Here’s my review of Teen Wolf season five episode “Lies of Omission.” Please note that this isn’t a recap of what happens. I’m assuming that you’ve already seen the episode. There are spoilers in this review.
Remember a few episodes ago when I said Teen Wolf was about to kick into high gear and ride the crazy train? Well, apparently I lied. Because the only thing we’re doing right now is going nowhere fast. The crazy train has fallen off the tracks and into a pile of mud. Or pile of mercury? Whatever. Either way, it seems clear that the writers are just stalling until the last episode (or perhaps the second half of the season) for the big reveal. (At least I hope we’ll eventually get an explanation) While I’ll admit that there’s some good performances and character work still going on, the plot is really suffering. “Lies of Omission” seems like a good episode title because we’ve certainly bad some important information omitted.
Once again, the biggest problem is that we aren’t given any answers. Why are the Dread Doctors doing this? What is the point? How did Theo make an alliance with them? These are things that should have started to be revealed by now. Not completely, of course, but a good story would have bits of information scattered around like breadcrumbs. At the moment, everything is basically just the same as it was when we began. Find a chimera, try to protect said chimera, fail miserably, and repeat. It’s the same cycle over and over again but without much variation to keep it compelling. The way to make this work would be to make each new chimera a new clue, but they’re getting killed off so fast that there’s no time for that. I still know basically nothing about the Dread Doctors other than the fact that they used to hang out in Russia (thanks Deaton!) and they use “genetic chimeras” (thanks Mama McCall and Sheriff Stiles!).
The plot should be what draws the audience in every week (“what adventure will our heroes have today?”) but it’s the weakest thing right now. In fact, it’s a freakin mess. It’s okay to stall a bit in the middle of a story, but now it’s really gone on long enough.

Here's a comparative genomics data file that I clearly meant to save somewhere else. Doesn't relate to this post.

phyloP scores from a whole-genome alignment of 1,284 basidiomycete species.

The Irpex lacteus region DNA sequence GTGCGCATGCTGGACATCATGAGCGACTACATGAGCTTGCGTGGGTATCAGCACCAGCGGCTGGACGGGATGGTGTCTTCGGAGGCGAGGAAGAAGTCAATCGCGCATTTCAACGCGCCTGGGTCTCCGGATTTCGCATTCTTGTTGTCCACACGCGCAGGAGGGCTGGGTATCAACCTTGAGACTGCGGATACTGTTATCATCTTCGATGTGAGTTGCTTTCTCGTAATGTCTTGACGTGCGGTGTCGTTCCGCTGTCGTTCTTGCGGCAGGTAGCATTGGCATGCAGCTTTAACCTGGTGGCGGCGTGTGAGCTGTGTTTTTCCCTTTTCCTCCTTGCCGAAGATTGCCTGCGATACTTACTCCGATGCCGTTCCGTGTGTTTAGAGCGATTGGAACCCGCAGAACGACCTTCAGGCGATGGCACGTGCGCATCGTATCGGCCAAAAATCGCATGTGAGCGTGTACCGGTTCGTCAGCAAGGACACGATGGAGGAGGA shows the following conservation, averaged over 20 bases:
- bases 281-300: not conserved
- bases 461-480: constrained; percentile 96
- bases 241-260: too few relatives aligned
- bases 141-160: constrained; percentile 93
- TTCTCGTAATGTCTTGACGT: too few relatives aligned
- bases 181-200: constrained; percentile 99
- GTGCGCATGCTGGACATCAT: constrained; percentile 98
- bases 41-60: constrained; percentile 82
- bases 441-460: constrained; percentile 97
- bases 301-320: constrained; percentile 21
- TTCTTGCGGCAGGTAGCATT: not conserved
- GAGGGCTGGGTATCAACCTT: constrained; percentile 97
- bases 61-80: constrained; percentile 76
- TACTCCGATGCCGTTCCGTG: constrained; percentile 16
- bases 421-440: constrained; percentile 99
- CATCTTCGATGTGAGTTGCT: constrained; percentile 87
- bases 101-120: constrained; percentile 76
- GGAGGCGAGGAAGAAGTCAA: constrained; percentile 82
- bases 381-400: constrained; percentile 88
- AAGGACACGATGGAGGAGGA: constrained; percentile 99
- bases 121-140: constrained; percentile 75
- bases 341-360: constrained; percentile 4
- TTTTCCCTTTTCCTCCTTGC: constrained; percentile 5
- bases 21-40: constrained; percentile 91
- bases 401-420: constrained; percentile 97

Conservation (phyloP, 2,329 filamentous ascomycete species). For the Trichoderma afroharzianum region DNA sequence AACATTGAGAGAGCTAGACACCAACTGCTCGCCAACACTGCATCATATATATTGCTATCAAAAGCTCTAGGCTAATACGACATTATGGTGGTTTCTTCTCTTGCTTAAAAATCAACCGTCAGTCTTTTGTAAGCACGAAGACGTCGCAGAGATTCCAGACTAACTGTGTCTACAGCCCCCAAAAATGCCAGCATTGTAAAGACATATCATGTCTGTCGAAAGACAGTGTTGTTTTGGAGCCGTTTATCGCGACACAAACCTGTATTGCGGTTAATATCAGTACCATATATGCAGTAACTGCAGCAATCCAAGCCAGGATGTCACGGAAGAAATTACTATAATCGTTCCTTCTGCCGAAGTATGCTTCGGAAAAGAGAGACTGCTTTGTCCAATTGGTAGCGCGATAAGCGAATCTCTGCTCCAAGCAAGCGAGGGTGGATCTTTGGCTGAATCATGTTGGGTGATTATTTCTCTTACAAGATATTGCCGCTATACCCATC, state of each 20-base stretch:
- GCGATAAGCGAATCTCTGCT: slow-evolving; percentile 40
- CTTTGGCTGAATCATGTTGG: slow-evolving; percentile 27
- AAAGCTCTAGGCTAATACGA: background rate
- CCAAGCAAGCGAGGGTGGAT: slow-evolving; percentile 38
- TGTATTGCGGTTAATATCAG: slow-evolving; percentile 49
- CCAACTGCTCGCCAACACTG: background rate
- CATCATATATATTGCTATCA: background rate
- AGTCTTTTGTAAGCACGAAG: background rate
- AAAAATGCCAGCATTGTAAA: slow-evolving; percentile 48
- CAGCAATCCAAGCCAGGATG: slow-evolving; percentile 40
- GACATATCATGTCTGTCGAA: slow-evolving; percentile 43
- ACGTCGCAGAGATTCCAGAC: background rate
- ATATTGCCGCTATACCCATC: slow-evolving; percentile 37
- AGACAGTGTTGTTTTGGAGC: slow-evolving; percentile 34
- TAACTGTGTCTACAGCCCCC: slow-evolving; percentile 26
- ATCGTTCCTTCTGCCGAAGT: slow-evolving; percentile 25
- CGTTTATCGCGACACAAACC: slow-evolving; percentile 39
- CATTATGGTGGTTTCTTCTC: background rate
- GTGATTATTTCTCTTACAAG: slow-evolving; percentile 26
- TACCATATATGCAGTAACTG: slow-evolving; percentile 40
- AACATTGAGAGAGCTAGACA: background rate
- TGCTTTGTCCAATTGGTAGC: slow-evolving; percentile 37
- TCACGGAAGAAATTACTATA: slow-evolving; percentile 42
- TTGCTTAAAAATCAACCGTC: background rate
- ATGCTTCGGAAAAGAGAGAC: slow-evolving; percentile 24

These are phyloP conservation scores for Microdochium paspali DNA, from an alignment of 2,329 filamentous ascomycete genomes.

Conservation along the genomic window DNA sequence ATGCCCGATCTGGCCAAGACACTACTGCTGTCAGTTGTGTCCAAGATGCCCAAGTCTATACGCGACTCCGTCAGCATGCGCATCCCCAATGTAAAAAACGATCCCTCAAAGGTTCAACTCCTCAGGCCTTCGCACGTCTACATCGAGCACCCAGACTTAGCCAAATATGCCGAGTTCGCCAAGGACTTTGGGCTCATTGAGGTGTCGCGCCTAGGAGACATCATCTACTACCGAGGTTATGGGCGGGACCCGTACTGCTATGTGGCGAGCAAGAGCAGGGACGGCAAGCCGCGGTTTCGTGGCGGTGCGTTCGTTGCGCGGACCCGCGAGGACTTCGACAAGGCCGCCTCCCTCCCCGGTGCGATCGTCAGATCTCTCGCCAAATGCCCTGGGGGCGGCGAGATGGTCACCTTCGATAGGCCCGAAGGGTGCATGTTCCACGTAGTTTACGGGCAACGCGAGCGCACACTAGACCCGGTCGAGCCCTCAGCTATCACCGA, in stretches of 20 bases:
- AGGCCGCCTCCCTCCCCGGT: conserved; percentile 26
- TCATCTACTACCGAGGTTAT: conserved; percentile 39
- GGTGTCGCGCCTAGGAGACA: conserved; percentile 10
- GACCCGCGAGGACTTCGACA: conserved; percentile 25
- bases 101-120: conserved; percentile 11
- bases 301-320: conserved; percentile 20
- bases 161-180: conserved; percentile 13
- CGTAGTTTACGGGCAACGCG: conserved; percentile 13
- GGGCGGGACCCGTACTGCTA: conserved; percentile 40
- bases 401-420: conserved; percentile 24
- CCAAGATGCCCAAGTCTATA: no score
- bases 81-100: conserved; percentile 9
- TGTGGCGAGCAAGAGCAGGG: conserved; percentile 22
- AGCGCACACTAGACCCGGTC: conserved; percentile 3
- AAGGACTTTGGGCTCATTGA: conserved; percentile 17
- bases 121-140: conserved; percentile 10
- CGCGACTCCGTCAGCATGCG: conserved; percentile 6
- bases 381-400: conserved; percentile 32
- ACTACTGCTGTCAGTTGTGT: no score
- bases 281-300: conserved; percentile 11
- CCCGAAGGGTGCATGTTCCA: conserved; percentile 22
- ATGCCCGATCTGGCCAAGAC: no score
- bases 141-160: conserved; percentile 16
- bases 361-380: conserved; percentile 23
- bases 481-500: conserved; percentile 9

The other major problem is that scene near the end between Scott and Stiles. I understand that the writers want to draw conflict from tearing their friendship apart, and that’s okay because eventually they’ll build it back up. But the execution of this has been terrible. Near the end of the episode, Scott confronts Stiles about Donovan, but the only thing he knows is the lie Theo told him. Stiles plays up the self-defense angle because Theo says Scott will understand that. Sounds like good conflict, right? Everything goes all according to Theo’s plan. But in reality, it shouldn’t have worked. The whole thing could have been easily avoided if Scott just told Stiles what he thought he knew and if Stiles had just given him the details of what actually happened. Once they discovered the differences in the stories, they probably would have figured out that Theo played them. Instead, we fall back on the lazy trope of miscommunication for conflict. We’ve seen how strong the friendship is between Scott and Stiles in the past, so it doesn’t make sense for it to break this easily, even if they’re both under a lot of stress.
On the positive side, like I said earlier, we still get some good character moments. Malia, for example, breaks when she sees the Doctors kill that girl. That’s at least twice now she’s seen that, and it definitely affects her. In fact, I wish we’d gotten a little more of her struggle but she just sort of fades away. In other storylines, Liam finally gets to act like the young, slightly irrational teen he is (hey, running away seems like a good idea!) and he even gets to be angry a bit (“Gonna tie me to a tree again?”). But, of course, Scott gets a chance to continue his heroic breakdown and I still think it works well. He’s pretty dependent on his inhaler again and he’s still plagued with doubts. It’s not as hard hitting as last week but the effects are still there.
Teen Wolf is stuck in the mud, but it’s not completely drowned yet. If the writers get back on track, the fallout from these struggles will be interesting to deal with. I just hope we get some answers soon.
All There in the Werewolf Manual
- Even if I didn’t like the miscommunication in the Scott/Stiles scene, I did love Stiles’ “some of us are human” speech.
- I… still don’t care about Parrish this season. Anything interesting for me burned out ages ago.
- Why did Theo tell the Sheriff that he killed Donovan? What’s his game plan? I can’t figure it out. Also, how’d he meet up with the Doctors in the first place? Craigslist?
- The Doctors are eliminating the failures instead of studying them for more info? That’s like the exact opposite of scientific procedure. Maybe they should brush up on their skills with a tutoring session with Mama Martin? She should start offering that to the kids.
- I loved Scott’s opening monologue… until it got to Theo being the listener. Idk, it just seemed disappointing.
- The filming of this episode was excellent. Probably the best part of it. I especially thought the fight in the Sinema club was particularly well-done.
So what did you think? Like it or hate it? Just want to go searching for a Nemeton? Feel free to share your thoughts in the comments.